Fort My­ers City Clerk Marie Adams

45 years on the job, hired in 1972, plans to pho­to­graph birds

Gulf & Main - - Around Town -

Fort My­ers City Clerk Marie Adams re­tired in May. Based on av­er­ages, Adams had been at her desk about 90,000 hours be­fore leav­ing af­ter 45 years. Gulf & Main asked Marie Adams about her time with the city and what she'll do next.

Gulf & Main: Could you share a bit of your story? Marie Adams: While vis­it­ing Florida, I made ap­pli­ca­tion through a lo­cal em­ploy­ment agency with the thought that I would get a job for a few months. Af­ter the in­ter­view at the em­ploy­ment agency, I was told they had the per­fect job for me at city hall. When I ar­rived at city hall there were eight peo­ple in­ter­view­ing for the po­si­tion. Af­ter my in­ter­view, I was hired and started work­ing that af­ter­noon.

G&M: Is clerk­ship in your DNA? MA: Yes. When I was very young I would make in­dexes for ev­ery­thing. I joined 4-H when I was 8 years old and im­me­di­ately wanted to pre­pare the min­utes of the meet­ings. Un­for­tu­nately, I held ev­ery of­fice but sec­re­tary and never did have the op­por­tu­nity to pre­pare the min­utes. I guess the old adage holds true of be­ing care­ful about what you wish for.

G&M: What’s the clerk’s role? MA: Su­per­vis­ing the em­ploy­ees in the clerk’s of­fice and at the Fort My­ers ceme­tery. At­tends all pub­lic meet­ings of city coun­cil and en­sures all doc­u­ments pre­sented to city coun­cil are cor­rect and that the min­utes are ac­cu­rately recorded. The city clerk is the cus­to­dian of the city seal, at­tests the sig­na­ture of the mayor, cus­to­dian of city records―with the ex­cep­tion of the po­lice depart­ment― ad­min­is­ters oaths, [is the] qual­i­fy­ing of­fi­cer for city elec­tions, pro­vides for a records man­age­ment pro­gram, main­tains the city code, is­sues con­tracts, pre­pares or­di­nances and res­o­lu­tions, pub­lishes the weekly pub­lic no­tice for meet­ings sub­ject to the Sun­shine Law, over­sees com­pli­ance with re­quest for pub­lic records. When I first met Sara Nell Gran, the lady who was ap­pointed city clerk the year I was born, the first ques­tion she asked me was, “Are you pre­serv­ing and pro­tect­ing the records?”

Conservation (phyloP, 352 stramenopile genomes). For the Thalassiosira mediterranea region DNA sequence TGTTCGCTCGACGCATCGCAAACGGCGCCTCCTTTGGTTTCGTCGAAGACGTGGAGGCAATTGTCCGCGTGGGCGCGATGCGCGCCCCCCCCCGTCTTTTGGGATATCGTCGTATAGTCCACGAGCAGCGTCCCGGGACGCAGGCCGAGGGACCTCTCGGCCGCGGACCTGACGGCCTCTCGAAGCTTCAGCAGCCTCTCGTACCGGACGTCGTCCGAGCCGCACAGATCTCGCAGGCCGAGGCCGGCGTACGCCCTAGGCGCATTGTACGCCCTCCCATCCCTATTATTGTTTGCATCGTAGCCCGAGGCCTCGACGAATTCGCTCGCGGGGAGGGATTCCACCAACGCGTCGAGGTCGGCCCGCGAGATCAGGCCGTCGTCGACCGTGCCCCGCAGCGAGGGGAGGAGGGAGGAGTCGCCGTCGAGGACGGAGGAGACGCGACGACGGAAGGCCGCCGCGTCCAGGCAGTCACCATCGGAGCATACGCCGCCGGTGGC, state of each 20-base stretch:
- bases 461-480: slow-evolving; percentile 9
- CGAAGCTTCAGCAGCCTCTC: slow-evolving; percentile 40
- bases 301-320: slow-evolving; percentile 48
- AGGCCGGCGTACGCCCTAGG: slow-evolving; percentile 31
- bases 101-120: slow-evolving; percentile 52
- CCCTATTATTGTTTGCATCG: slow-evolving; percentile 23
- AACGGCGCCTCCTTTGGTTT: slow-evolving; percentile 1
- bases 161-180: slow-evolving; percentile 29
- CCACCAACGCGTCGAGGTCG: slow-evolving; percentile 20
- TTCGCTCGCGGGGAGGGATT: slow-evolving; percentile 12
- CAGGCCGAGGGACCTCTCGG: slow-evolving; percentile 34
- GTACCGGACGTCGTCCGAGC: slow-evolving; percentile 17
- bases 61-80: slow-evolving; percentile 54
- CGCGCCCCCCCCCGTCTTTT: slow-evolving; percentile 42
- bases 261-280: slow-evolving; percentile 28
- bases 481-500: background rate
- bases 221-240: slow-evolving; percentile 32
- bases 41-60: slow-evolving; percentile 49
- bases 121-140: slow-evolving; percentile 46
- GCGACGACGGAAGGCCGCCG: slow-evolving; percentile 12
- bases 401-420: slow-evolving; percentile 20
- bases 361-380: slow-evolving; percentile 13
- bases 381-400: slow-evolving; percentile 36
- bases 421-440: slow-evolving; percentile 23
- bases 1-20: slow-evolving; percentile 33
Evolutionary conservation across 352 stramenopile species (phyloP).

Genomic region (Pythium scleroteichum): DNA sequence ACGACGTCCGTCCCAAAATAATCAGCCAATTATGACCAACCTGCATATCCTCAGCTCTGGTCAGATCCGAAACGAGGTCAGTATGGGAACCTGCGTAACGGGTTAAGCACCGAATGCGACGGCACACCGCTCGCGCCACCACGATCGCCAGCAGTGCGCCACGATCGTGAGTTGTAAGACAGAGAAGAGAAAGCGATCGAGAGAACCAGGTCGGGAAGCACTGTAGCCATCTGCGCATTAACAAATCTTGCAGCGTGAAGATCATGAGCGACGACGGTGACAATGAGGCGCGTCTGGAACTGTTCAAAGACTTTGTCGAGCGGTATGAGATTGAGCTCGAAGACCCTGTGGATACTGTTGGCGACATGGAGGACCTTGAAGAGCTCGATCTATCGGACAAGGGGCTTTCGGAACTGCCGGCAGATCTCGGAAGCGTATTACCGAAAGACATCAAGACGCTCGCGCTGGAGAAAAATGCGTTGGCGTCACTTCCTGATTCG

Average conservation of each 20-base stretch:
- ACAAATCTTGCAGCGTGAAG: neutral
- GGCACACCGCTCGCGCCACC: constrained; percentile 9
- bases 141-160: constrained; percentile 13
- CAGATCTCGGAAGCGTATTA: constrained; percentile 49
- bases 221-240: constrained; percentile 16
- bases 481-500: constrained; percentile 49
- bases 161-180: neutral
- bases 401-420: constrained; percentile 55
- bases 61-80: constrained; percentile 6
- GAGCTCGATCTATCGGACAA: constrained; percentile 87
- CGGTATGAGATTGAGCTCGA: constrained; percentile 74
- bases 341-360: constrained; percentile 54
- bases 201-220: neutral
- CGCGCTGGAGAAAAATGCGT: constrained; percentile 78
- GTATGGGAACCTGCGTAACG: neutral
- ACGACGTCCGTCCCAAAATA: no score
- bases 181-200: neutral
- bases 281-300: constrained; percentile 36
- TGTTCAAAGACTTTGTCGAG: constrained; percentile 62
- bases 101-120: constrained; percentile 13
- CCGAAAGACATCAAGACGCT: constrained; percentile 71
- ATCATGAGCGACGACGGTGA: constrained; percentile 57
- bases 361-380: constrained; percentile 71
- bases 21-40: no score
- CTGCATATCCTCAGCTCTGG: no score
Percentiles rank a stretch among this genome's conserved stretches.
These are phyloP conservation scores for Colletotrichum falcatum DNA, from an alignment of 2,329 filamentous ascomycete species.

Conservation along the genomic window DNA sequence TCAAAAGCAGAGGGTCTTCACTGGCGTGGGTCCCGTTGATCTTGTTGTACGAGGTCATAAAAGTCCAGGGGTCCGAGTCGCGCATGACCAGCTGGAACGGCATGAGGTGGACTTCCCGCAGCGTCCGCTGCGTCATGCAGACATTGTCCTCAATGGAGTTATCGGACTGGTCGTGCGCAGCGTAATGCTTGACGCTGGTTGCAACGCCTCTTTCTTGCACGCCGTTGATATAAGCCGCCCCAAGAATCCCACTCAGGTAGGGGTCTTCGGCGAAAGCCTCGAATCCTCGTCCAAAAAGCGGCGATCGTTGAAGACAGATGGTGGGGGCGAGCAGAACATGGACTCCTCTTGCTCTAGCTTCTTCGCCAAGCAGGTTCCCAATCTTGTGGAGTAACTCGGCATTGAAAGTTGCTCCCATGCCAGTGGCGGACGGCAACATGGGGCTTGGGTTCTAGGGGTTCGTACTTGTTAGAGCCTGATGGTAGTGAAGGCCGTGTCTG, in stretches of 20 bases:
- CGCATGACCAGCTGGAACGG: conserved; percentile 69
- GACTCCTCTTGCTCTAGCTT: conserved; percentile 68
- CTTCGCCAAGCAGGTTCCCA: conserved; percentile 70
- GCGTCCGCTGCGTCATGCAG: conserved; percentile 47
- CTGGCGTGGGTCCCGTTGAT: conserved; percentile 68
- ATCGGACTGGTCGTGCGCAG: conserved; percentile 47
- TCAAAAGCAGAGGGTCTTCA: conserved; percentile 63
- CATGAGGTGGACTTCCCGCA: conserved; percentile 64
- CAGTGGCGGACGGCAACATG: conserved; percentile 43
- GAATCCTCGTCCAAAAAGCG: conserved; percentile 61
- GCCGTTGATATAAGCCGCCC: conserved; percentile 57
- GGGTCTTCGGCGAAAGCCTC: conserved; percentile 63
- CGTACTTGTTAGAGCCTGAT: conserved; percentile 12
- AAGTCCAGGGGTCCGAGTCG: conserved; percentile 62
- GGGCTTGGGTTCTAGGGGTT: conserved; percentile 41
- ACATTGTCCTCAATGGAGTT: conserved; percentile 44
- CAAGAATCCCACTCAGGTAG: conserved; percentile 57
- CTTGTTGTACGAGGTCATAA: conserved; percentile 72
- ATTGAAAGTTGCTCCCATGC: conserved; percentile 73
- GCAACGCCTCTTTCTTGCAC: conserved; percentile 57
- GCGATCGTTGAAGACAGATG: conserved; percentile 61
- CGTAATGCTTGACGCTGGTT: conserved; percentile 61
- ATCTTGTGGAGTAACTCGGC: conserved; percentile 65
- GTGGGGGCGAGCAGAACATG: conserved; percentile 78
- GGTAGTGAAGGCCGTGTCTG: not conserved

G&M: Things have changed in your time? MA: Since I be­gan work­ing for the city in 1972, we moved from the city hall on Heitman Street to the city hall on Sec­ond Street, the city went from at-large vot­ing for city coun­cil mem­bers to sin­gle mem­ber district vot­ing; the form of gov­ern­ment was changed by ref­er­en­dum from mayor/coun­cil to coun­cil/man­ager.

G&M: Any ad­vice to the next gen­er­a­tion of clerks?

MA: Rec­og­niz­ing the im­por­tance of pre­serv­ing the records that are the his­tory of the city―treat­ing ev­ery­one the same. G&M: You’re a rec­og­nized wildlife pho­tog­ra­pher. You will pur­sue that in re­tire­ment? MA: Yes, I will def­i­nitely spend more time pho­tograph­ing birds.

Newspapers in English

Newspapers from USA

© PressReader. All rights reserved.